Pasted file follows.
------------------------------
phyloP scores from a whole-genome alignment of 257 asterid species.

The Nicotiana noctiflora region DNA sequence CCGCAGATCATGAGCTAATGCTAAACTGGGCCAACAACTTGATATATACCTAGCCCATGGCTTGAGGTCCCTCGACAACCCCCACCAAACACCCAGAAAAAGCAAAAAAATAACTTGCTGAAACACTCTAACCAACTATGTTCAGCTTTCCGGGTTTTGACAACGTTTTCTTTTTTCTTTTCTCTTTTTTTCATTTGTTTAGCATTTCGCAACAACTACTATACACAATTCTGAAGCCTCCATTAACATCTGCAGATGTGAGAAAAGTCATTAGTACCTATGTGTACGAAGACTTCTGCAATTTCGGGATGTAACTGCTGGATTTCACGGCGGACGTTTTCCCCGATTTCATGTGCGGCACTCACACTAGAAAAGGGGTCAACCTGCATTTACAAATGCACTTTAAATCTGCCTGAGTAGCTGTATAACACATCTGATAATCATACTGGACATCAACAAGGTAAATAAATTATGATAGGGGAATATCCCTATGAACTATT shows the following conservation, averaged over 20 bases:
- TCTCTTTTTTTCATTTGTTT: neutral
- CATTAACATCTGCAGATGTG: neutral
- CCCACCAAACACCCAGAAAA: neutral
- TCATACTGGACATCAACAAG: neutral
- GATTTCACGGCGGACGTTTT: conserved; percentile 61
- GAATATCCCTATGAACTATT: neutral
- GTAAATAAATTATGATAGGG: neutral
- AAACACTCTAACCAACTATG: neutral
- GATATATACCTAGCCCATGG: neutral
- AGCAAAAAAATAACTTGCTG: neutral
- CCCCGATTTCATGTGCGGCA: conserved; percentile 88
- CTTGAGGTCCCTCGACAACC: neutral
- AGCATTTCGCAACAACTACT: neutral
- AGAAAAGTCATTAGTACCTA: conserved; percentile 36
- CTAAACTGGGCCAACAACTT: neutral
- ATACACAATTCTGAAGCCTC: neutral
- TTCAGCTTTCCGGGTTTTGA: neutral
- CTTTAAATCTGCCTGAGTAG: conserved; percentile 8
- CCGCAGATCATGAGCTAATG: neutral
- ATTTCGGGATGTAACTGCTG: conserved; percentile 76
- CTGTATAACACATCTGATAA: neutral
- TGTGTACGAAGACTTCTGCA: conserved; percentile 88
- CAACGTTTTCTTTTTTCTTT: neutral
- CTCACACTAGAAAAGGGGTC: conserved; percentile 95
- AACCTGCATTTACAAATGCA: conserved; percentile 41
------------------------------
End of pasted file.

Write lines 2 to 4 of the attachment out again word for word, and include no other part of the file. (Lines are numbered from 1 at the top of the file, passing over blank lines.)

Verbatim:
The Nicotiana noctiflora region DNA sequence CCGCAGATCATGAGCTAATGCTAAACTGGGCCAACAACTTGATATATACCTAGCCCATGGCTTGAGGTCCCTCGACAACCCCCACCAAACACCCAGAAAAAGCAAAAAAATAACTTGCTGAAACACTCTAACCAACTATGTTCAGCTTTCCGGGTTTTGACAACGTTTTCTTTTTTCTTTTCTCTTTTTTTCATTTGTTTAGCATTTCGCAACAACTACTATACACAATTCTGAAGCCTCCATTAACATCTGCAGATGTGAGAAAAGTCATTAGTACCTATGTGTACGAAGACTTCTGCAATTTCGGGATGTAACTGCTGGATTTCACGGCGGACGTTTTCCCCGATTTCATGTGCGGCACTCACACTAGAAAAGGGGTCAACCTGCATTTACAAATGCACTTTAAATCTGCCTGAGTAGCTGTATAACACATCTGATAATCATACTGGACATCAACAAGGTAAATAAATTATGATAGGGGAATATCCCTATGAACTATT shows the following conservation, averaged over 20 bases:
- TCTCTTTTTTTCATTTGTTT: neutral
- CATTAACATCTGCAGATGTG: neutral